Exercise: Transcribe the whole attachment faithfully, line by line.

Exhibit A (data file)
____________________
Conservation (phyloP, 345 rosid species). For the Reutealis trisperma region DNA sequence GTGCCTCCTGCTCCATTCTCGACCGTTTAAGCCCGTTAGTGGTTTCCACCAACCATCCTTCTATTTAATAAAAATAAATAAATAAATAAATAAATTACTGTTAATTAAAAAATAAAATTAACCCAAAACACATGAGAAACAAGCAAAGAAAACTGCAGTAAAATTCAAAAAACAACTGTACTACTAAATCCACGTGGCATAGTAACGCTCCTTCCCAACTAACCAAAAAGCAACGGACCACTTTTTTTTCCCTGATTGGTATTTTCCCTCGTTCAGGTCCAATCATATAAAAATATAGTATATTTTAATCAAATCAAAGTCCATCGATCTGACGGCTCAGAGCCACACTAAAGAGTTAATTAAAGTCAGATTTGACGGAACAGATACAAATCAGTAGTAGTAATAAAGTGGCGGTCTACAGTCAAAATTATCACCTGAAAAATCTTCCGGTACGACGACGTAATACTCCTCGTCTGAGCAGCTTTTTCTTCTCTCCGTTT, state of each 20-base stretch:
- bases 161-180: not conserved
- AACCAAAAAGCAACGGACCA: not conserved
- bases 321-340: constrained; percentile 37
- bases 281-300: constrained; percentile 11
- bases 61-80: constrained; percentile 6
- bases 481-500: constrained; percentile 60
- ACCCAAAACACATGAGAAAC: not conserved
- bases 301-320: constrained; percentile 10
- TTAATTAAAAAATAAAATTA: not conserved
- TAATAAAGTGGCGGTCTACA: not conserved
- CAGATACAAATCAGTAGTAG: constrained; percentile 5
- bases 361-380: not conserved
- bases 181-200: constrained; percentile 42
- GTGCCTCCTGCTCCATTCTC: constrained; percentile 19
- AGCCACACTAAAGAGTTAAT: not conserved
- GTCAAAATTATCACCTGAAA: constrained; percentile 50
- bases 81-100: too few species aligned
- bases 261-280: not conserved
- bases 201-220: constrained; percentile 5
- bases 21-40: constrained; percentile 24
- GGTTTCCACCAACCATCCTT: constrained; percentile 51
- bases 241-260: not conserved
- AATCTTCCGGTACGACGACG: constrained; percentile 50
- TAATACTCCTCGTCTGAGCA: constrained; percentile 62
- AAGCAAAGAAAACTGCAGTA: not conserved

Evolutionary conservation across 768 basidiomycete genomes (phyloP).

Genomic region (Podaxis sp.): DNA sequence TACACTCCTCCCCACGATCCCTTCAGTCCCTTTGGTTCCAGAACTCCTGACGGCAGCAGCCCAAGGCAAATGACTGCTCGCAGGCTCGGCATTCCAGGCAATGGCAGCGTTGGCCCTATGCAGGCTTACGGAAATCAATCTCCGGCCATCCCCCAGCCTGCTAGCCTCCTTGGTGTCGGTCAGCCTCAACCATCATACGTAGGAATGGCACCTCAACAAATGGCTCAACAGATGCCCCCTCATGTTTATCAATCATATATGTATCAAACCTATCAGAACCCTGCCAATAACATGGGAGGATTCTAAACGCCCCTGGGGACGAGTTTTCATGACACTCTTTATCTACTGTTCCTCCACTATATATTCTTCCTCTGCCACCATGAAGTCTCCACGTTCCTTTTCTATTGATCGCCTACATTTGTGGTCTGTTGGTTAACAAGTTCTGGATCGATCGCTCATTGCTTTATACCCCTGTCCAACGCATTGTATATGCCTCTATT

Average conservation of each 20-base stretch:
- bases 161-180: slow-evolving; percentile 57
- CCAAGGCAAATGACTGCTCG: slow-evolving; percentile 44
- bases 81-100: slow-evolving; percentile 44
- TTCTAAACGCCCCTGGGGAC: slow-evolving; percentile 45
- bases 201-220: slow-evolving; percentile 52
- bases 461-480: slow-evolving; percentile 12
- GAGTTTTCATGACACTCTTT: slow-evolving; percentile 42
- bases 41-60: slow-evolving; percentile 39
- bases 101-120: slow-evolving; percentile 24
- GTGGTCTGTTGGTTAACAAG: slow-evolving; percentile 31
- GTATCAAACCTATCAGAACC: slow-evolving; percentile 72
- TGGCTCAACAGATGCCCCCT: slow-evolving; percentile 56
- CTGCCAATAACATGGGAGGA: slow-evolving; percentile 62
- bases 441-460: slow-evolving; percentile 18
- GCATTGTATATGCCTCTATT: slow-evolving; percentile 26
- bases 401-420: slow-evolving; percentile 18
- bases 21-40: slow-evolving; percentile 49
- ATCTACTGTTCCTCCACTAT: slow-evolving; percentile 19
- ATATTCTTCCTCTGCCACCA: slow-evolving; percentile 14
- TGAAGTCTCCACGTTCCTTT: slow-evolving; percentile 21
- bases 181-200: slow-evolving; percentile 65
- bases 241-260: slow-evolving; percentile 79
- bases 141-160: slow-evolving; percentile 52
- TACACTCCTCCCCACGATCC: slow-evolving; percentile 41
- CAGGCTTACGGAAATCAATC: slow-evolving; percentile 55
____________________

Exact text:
Conservation (phyloP, 345 rosid species). For the Reutealis trisperma region DNA sequence GTGCCTCCTGCTCCATTCTCGACCGTTTAAGCCCGTTAGTGGTTTCCACCAACCATCCTTCTATTTAATAAAAATAAATAAATAAATAAATAAATTACTGTTAATTAAAAAATAAAATTAACCCAAAACACATGAGAAACAAGCAAAGAAAACTGCAGTAAAATTCAAAAAACAACTGTACTACTAAATCCACGTGGCATAGTAACGCTCCTTCCCAACTAACCAAAAAGCAACGGACCACTTTTTTTTCCCTGATTGGTATTTTCCCTCGTTCAGGTCCAATCATATAAAAATATAGTATATTTTAATCAAATCAAAGTCCATCGATCTGACGGCTCAGAGCCACACTAAAGAGTTAATTAAAGTCAGATTTGACGGAACAGATACAAATCAGTAGTAGTAATAAAGTGGCGGTCTACAGTCAAAATTATCACCTGAAAAATCTTCCGGTACGACGACGTAATACTCCTCGTCTGAGCAGCTTTTTCTTCTCTCCGTTT, state of each 20-base stretch:
- bases 161-180: not conserved
- AACCAAAAAGCAACGGACCA: not conserved
- bases 321-340: constrained; percentile 37
- bases 281-300: constrained; percentile 11
- bases 61-80: constrained; percentile 6
- bases 481-500: constrained; percentile 60
- ACCCAAAACACATGAGAAAC: not conserved
- bases 301-320: constrained; percentile 10
- TTAATTAAAAAATAAAATTA: not conserved
- TAATAAAGTGGCGGTCTACA: not conserved
- CAGATACAAATCAGTAGTAG: constrained; percentile 5
- bases 361-380: not conserved
- bases 181-200: constrained; percentile 42
- GTGCCTCCTGCTCCATTCTC: constrained; percentile 19
- AGCCACACTAAAGAGTTAAT: not conserved
- GTCAAAATTATCACCTGAAA: constrained; percentile 50
- bases 81-100: too few species aligned
- bases 261-280: not conserved
- bases 201-220: constrained; percentile 5
- bases 21-40: constrained; percentile 24
- GGTTTCCACCAACCATCCTT: constrained; percentile 51
- bases 241-260: not conserved
- AATCTTCCGGTACGACGACG: constrained; percentile 50
- TAATACTCCTCGTCTGAGCA: constrained; percentile 62
- AAGCAAAGAAAACTGCAGTA: not conserved

Evolutionary conservation across 768 basidiomycete genomes (phyloP).

Genomic region (Podaxis sp.): DNA sequence TACACTCCTCCCCACGATCCCTTCAGTCCCTTTGGTTCCAGAACTCCTGACGGCAGCAGCCCAAGGCAAATGACTGCTCGCAGGCTCGGCATTCCAGGCAATGGCAGCGTTGGCCCTATGCAGGCTTACGGAAATCAATCTCCGGCCATCCCCCAGCCTGCTAGCCTCCTTGGTGTCGGTCAGCCTCAACCATCATACGTAGGAATGGCACCTCAACAAATGGCTCAACAGATGCCCCCTCATGTTTATCAATCATATATGTATCAAACCTATCAGAACCCTGCCAATAACATGGGAGGATTCTAAACGCCCCTGGGGACGAGTTTTCATGACACTCTTTATCTACTGTTCCTCCACTATATATTCTTCCTCTGCCACCATGAAGTCTCCACGTTCCTTTTCTATTGATCGCCTACATTTGTGGTCTGTTGGTTAACAAGTTCTGGATCGATCGCTCATTGCTTTATACCCCTGTCCAACGCATTGTATATGCCTCTATT

Average conservation of each 20-base stretch:
- bases 161-180: slow-evolving; percentile 57
- CCAAGGCAAATGACTGCTCG: slow-evolving; percentile 44
- bases 81-100: slow-evolving; percentile 44
- TTCTAAACGCCCCTGGGGAC: slow-evolving; percentile 45
- bases 201-220: slow-evolving; percentile 52
- bases 461-480: slow-evolving; percentile 12
- GAGTTTTCATGACACTCTTT: slow-evolving; percentile 42
- bases 41-60: slow-evolving; percentile 39
- bases 101-120: slow-evolving; percentile 24
- GTGGTCTGTTGGTTAACAAG: slow-evolving; percentile 31
- GTATCAAACCTATCAGAACC: slow-evolving; percentile 72
- TGGCTCAACAGATGCCCCCT: slow-evolving; percentile 56
- CTGCCAATAACATGGGAGGA: slow-evolving; percentile 62
- bases 441-460: slow-evolving; percentile 18
- GCATTGTATATGCCTCTATT: slow-evolving; percentile 26
- bases 401-420: slow-evolving; percentile 18
- bases 21-40: slow-evolving; percentile 49
- ATCTACTGTTCCTCCACTAT: slow-evolving; percentile 19
- ATATTCTTCCTCTGCCACCA: slow-evolving; percentile 14
- TGAAGTCTCCACGTTCCTTT: slow-evolving; percentile 21
- bases 181-200: slow-evolving; percentile 65
- bases 241-260: slow-evolving; percentile 79
- bases 141-160: slow-evolving; percentile 52
- TACACTCCTCCCCACGATCC: slow-evolving; percentile 41
- CAGGCTTACGGAAATCAATC: slow-evolving; percentile 55